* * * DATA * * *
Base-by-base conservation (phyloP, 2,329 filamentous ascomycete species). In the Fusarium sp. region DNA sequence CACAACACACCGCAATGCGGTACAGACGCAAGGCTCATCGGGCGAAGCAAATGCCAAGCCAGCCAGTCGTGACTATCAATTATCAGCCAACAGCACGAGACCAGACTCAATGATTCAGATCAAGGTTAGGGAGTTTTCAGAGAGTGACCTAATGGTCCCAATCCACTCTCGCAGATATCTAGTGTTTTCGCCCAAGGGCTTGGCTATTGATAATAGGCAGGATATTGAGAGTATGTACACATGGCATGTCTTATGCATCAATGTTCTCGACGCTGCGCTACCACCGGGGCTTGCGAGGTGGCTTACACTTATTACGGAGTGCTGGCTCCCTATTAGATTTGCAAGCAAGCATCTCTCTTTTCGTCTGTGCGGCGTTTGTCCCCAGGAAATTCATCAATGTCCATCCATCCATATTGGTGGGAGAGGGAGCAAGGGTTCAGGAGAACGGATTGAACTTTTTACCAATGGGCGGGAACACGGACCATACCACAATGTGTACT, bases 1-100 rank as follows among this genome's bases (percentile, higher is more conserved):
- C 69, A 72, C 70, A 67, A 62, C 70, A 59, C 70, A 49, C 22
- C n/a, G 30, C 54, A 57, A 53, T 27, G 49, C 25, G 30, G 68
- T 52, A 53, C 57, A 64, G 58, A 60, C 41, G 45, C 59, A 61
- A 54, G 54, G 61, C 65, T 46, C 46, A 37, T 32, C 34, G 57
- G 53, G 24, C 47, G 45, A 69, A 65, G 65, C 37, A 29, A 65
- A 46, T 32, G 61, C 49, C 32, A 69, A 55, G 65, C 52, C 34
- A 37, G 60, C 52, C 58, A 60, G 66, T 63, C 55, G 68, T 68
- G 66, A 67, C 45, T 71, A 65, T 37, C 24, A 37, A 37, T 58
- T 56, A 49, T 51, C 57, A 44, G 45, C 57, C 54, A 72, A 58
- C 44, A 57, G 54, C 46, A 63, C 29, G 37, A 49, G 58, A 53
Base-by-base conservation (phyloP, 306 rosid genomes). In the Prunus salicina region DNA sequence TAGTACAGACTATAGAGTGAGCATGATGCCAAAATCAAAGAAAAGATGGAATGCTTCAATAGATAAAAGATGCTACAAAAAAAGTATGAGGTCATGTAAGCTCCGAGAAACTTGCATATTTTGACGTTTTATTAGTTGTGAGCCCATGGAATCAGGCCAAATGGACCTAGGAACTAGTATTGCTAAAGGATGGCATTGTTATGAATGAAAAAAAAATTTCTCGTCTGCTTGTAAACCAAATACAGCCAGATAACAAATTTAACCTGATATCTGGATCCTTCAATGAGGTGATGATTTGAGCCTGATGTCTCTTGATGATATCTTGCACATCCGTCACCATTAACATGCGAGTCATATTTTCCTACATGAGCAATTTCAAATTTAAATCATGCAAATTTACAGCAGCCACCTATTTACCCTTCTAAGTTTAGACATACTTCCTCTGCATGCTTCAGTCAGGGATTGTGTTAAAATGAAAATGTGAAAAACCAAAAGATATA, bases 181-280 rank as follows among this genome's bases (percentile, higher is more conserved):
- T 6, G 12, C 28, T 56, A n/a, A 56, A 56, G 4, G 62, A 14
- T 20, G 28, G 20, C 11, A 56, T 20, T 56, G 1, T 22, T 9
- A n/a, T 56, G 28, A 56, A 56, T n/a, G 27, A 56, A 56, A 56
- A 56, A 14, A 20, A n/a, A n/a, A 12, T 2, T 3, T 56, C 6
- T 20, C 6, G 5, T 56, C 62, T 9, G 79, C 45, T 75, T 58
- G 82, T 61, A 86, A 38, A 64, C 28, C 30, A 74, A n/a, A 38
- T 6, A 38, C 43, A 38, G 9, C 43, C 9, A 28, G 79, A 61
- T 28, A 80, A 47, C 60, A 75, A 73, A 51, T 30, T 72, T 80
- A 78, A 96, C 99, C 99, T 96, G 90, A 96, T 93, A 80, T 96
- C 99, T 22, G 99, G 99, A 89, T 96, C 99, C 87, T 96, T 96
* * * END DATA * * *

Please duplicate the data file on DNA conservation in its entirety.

Base-by-base conservation (phyloP, 2,329 filamentous ascomycete species). In the Fusarium sp. region DNA sequence CACAACACACCGCAATGCGGTACAGACGCAAGGCTCATCGGGCGAAGCAAATGCCAAGCCAGCCAGTCGTGACTATCAATTATCAGCCAACAGCACGAGACCAGACTCAATGATTCAGATCAAGGTTAGGGAGTTTTCAGAGAGTGACCTAATGGTCCCAATCCACTCTCGCAGATATCTAGTGTTTTCGCCCAAGGGCTTGGCTATTGATAATAGGCAGGATATTGAGAGTATGTACACATGGCATGTCTTATGCATCAATGTTCTCGACGCTGCGCTACCACCGGGGCTTGCGAGGTGGCTTACACTTATTACGGAGTGCTGGCTCCCTATTAGATTTGCAAGCAAGCATCTCTCTTTTCGTCTGTGCGGCGTTTGTCCCCAGGAAATTCATCAATGTCCATCCATCCATATTGGTGGGAGAGGGAGCAAGGGTTCAGGAGAACGGATTGAACTTTTTACCAATGGGCGGGAACACGGACCATACCACAATGTGTACT, bases 1-100 rank as follows among this genome's bases (percentile, higher is more conserved):
- C 69, A 72, C 70, A 67, A 62, C 70, A 59, C 70, A 49, C 22
- C n/a, G 30, C 54, A 57, A 53, T 27, G 49, C 25, G 30, G 68
- T 52, A 53, C 57, A 64, G 58, A 60, C 41, G 45, C 59, A 61
- A 54, G 54, G 61, C 65, T 46, C 46, A 37, T 32, C 34, G 57
- G 53, G 24, C 47, G 45, A 69, A 65, G 65, C 37, A 29, A 65
- A 46, T 32, G 61, C 49, C 32, A 69, A 55, G 65, C 52, C 34
- A 37, G 60, C 52, C 58, A 60, G 66, T 63, C 55, G 68, T 68
- G 66, A 67, C 45, T 71, A 65, T 37, C 24, A 37, A 37, T 58
- T 56, A 49, T 51, C 57, A 44, G 45, C 57, C 54, A 72, A 58
- C 44, A 57, G 54, C 46, A 63, C 29, G 37, A 49, G 58, A 53
Base-by-base conservation (phyloP, 306 rosid genomes). In the Prunus salicina region DNA sequence TAGTACAGACTATAGAGTGAGCATGATGCCAAAATCAAAGAAAAGATGGAATGCTTCAATAGATAAAAGATGCTACAAAAAAAGTATGAGGTCATGTAAGCTCCGAGAAACTTGCATATTTTGACGTTTTATTAGTTGTGAGCCCATGGAATCAGGCCAAATGGACCTAGGAACTAGTATTGCTAAAGGATGGCATTGTTATGAATGAAAAAAAAATTTCTCGTCTGCTTGTAAACCAAATACAGCCAGATAACAAATTTAACCTGATATCTGGATCCTTCAATGAGGTGATGATTTGAGCCTGATGTCTCTTGATGATATCTTGCACATCCGTCACCATTAACATGCGAGTCATATTTTCCTACATGAGCAATTTCAAATTTAAATCATGCAAATTTACAGCAGCCACCTATTTACCCTTCTAAGTTTAGACATACTTCCTCTGCATGCTTCAGTCAGGGATTGTGTTAAAATGAAAATGTGAAAAACCAAAAGATATA, bases 181-280 rank as follows among this genome's bases (percentile, higher is more conserved):
- T 6, G 12, C 28, T 56, A n/a, A 56, A 56, G 4, G 62, A 14
- T 20, G 28, G 20, C 11, A 56, T 20, T 56, G 1, T 22, T 9
- A n/a, T 56, G 28, A 56, A 56, T n/a, G 27, A 56, A 56, A 56
- A 56, A 14, A 20, A n/a, A n/a, A 12, T 2, T 3, T 56, C 6
- T 20, C 6, G 5, T 56, C 62, T 9, G 79, C 45, T 75, T 58
- G 82, T 61, A 86, A 38, A 64, C 28, C 30, A 74, A n/a, A 38
- T 6, A 38, C 43, A 38, G 9, C 43, C 9, A 28, G 79, A 61
- T 28, A 80, A 47, C 60, A 75, A 73, A 51, T 30, T 72, T 80
- A 78, A 96, C 99, C 99, T 96, G 90, A 96, T 93, A 80, T 96
- C 99, T 22, G 99, G 99, A 89, T 96, C 99, C 87, T 96, T 96